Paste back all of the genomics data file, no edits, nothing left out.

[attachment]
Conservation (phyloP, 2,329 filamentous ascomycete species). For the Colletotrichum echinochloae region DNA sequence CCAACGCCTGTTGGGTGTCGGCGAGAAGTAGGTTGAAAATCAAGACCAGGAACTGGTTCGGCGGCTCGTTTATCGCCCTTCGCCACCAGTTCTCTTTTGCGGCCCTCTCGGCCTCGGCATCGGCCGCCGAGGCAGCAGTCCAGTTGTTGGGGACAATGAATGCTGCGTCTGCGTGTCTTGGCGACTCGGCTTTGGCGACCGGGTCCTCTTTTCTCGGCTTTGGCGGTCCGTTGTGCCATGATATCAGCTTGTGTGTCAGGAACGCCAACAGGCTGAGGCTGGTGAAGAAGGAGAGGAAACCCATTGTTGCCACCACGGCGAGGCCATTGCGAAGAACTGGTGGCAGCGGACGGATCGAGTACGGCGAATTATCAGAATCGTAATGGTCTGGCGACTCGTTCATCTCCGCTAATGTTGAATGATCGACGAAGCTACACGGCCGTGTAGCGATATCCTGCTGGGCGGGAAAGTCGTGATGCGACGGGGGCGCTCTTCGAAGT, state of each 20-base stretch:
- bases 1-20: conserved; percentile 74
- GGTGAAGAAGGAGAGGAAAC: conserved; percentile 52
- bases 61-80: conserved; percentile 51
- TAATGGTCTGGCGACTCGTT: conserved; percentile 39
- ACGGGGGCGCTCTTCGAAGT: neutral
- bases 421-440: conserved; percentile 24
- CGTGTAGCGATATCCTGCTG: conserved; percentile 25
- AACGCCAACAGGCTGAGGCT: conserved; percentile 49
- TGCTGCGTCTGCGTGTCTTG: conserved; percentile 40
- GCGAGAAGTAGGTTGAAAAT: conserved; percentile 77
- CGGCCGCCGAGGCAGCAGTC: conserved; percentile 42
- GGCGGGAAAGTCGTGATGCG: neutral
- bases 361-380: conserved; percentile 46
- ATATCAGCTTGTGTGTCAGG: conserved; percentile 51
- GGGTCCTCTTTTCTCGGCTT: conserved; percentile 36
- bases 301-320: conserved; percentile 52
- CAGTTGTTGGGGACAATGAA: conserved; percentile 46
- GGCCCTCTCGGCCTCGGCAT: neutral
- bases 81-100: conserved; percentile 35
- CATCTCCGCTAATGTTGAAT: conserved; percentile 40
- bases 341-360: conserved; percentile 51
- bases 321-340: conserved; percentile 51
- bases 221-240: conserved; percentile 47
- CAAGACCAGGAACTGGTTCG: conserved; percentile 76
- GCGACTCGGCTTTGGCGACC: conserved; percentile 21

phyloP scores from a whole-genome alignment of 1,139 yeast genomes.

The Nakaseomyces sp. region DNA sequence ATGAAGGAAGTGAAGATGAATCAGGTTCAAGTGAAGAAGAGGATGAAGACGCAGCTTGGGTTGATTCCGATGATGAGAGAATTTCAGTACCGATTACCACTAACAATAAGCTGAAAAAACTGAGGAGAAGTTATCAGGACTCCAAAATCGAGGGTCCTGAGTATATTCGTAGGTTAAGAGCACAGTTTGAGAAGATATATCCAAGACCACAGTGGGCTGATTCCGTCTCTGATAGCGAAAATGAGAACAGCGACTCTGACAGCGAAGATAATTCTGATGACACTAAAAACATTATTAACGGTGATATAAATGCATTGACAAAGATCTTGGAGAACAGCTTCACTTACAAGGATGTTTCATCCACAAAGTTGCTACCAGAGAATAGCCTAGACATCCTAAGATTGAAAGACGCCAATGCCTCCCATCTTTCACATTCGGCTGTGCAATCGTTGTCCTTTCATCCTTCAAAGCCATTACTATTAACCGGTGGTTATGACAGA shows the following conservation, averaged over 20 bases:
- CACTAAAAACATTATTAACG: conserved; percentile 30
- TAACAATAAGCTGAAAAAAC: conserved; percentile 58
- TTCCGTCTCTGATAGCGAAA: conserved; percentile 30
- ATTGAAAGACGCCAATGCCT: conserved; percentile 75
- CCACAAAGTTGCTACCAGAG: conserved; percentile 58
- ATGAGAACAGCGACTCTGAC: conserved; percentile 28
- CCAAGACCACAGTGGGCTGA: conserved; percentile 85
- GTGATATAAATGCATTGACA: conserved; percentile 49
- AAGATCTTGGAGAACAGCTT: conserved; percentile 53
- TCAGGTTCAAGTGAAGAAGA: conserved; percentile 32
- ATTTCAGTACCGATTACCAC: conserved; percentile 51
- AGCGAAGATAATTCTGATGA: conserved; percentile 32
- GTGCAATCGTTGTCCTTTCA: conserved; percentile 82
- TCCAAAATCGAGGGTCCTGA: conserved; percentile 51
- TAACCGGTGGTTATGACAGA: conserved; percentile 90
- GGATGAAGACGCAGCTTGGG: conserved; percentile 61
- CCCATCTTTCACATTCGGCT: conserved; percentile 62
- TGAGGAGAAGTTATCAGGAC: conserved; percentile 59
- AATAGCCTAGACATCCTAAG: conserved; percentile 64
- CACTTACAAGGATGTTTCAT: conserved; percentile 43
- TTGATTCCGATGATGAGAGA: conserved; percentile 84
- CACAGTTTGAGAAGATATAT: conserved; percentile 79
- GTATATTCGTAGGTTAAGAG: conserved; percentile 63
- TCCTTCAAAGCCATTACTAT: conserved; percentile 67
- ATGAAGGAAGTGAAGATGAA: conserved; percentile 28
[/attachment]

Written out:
Conservation (phyloP, 2,329 filamentous ascomycete species). For the Colletotrichum echinochloae region DNA sequence CCAACGCCTGTTGGGTGTCGGCGAGAAGTAGGTTGAAAATCAAGACCAGGAACTGGTTCGGCGGCTCGTTTATCGCCCTTCGCCACCAGTTCTCTTTTGCGGCCCTCTCGGCCTCGGCATCGGCCGCCGAGGCAGCAGTCCAGTTGTTGGGGACAATGAATGCTGCGTCTGCGTGTCTTGGCGACTCGGCTTTGGCGACCGGGTCCTCTTTTCTCGGCTTTGGCGGTCCGTTGTGCCATGATATCAGCTTGTGTGTCAGGAACGCCAACAGGCTGAGGCTGGTGAAGAAGGAGAGGAAACCCATTGTTGCCACCACGGCGAGGCCATTGCGAAGAACTGGTGGCAGCGGACGGATCGAGTACGGCGAATTATCAGAATCGTAATGGTCTGGCGACTCGTTCATCTCCGCTAATGTTGAATGATCGACGAAGCTACACGGCCGTGTAGCGATATCCTGCTGGGCGGGAAAGTCGTGATGCGACGGGGGCGCTCTTCGAAGT, state of each 20-base stretch:
- bases 1-20: conserved; percentile 74
- GGTGAAGAAGGAGAGGAAAC: conserved; percentile 52
- bases 61-80: conserved; percentile 51
- TAATGGTCTGGCGACTCGTT: conserved; percentile 39
- ACGGGGGCGCTCTTCGAAGT: neutral
- bases 421-440: conserved; percentile 24
- CGTGTAGCGATATCCTGCTG: conserved; percentile 25
- AACGCCAACAGGCTGAGGCT: conserved; percentile 49
- TGCTGCGTCTGCGTGTCTTG: conserved; percentile 40
- GCGAGAAGTAGGTTGAAAAT: conserved; percentile 77
- CGGCCGCCGAGGCAGCAGTC: conserved; percentile 42
- GGCGGGAAAGTCGTGATGCG: neutral
- bases 361-380: conserved; percentile 46
- ATATCAGCTTGTGTGTCAGG: conserved; percentile 51
- GGGTCCTCTTTTCTCGGCTT: conserved; percentile 36
- bases 301-320: conserved; percentile 52
- CAGTTGTTGGGGACAATGAA: conserved; percentile 46
- GGCCCTCTCGGCCTCGGCAT: neutral
- bases 81-100: conserved; percentile 35
- CATCTCCGCTAATGTTGAAT: conserved; percentile 40
- bases 341-360: conserved; percentile 51
- bases 321-340: conserved; percentile 51
- bases 221-240: conserved; percentile 47
- CAAGACCAGGAACTGGTTCG: conserved; percentile 76
- GCGACTCGGCTTTGGCGACC: conserved; percentile 21

phyloP scores from a whole-genome alignment of 1,139 yeast genomes.

The Nakaseomyces sp. region DNA sequence ATGAAGGAAGTGAAGATGAATCAGGTTCAAGTGAAGAAGAGGATGAAGACGCAGCTTGGGTTGATTCCGATGATGAGAGAATTTCAGTACCGATTACCACTAACAATAAGCTGAAAAAACTGAGGAGAAGTTATCAGGACTCCAAAATCGAGGGTCCTGAGTATATTCGTAGGTTAAGAGCACAGTTTGAGAAGATATATCCAAGACCACAGTGGGCTGATTCCGTCTCTGATAGCGAAAATGAGAACAGCGACTCTGACAGCGAAGATAATTCTGATGACACTAAAAACATTATTAACGGTGATATAAATGCATTGACAAAGATCTTGGAGAACAGCTTCACTTACAAGGATGTTTCATCCACAAAGTTGCTACCAGAGAATAGCCTAGACATCCTAAGATTGAAAGACGCCAATGCCTCCCATCTTTCACATTCGGCTGTGCAATCGTTGTCCTTTCATCCTTCAAAGCCATTACTATTAACCGGTGGTTATGACAGA shows the following conservation, averaged over 20 bases:
- CACTAAAAACATTATTAACG: conserved; percentile 30
- TAACAATAAGCTGAAAAAAC: conserved; percentile 58
- TTCCGTCTCTGATAGCGAAA: conserved; percentile 30
- ATTGAAAGACGCCAATGCCT: conserved; percentile 75
- CCACAAAGTTGCTACCAGAG: conserved; percentile 58
- ATGAGAACAGCGACTCTGAC: conserved; percentile 28
- CCAAGACCACAGTGGGCTGA: conserved; percentile 85
- GTGATATAAATGCATTGACA: conserved; percentile 49
- AAGATCTTGGAGAACAGCTT: conserved; percentile 53
- TCAGGTTCAAGTGAAGAAGA: conserved; percentile 32
- ATTTCAGTACCGATTACCAC: conserved; percentile 51
- AGCGAAGATAATTCTGATGA: conserved; percentile 32
- GTGCAATCGTTGTCCTTTCA: conserved; percentile 82
- TCCAAAATCGAGGGTCCTGA: conserved; percentile 51
- TAACCGGTGGTTATGACAGA: conserved; percentile 90
- GGATGAAGACGCAGCTTGGG: conserved; percentile 61
- CCCATCTTTCACATTCGGCT: conserved; percentile 62
- TGAGGAGAAGTTATCAGGAC: conserved; percentile 59
- AATAGCCTAGACATCCTAAG: conserved; percentile 64
- CACTTACAAGGATGTTTCAT: conserved; percentile 43
- TTGATTCCGATGATGAGAGA: conserved; percentile 84
- CACAGTTTGAGAAGATATAT: conserved; percentile 79
- GTATATTCGTAGGTTAAGAG: conserved; percentile 63
- TCCTTCAAAGCCATTACTAT: conserved; percentile 67
- ATGAAGGAAGTGAAGATGAA: conserved; percentile 28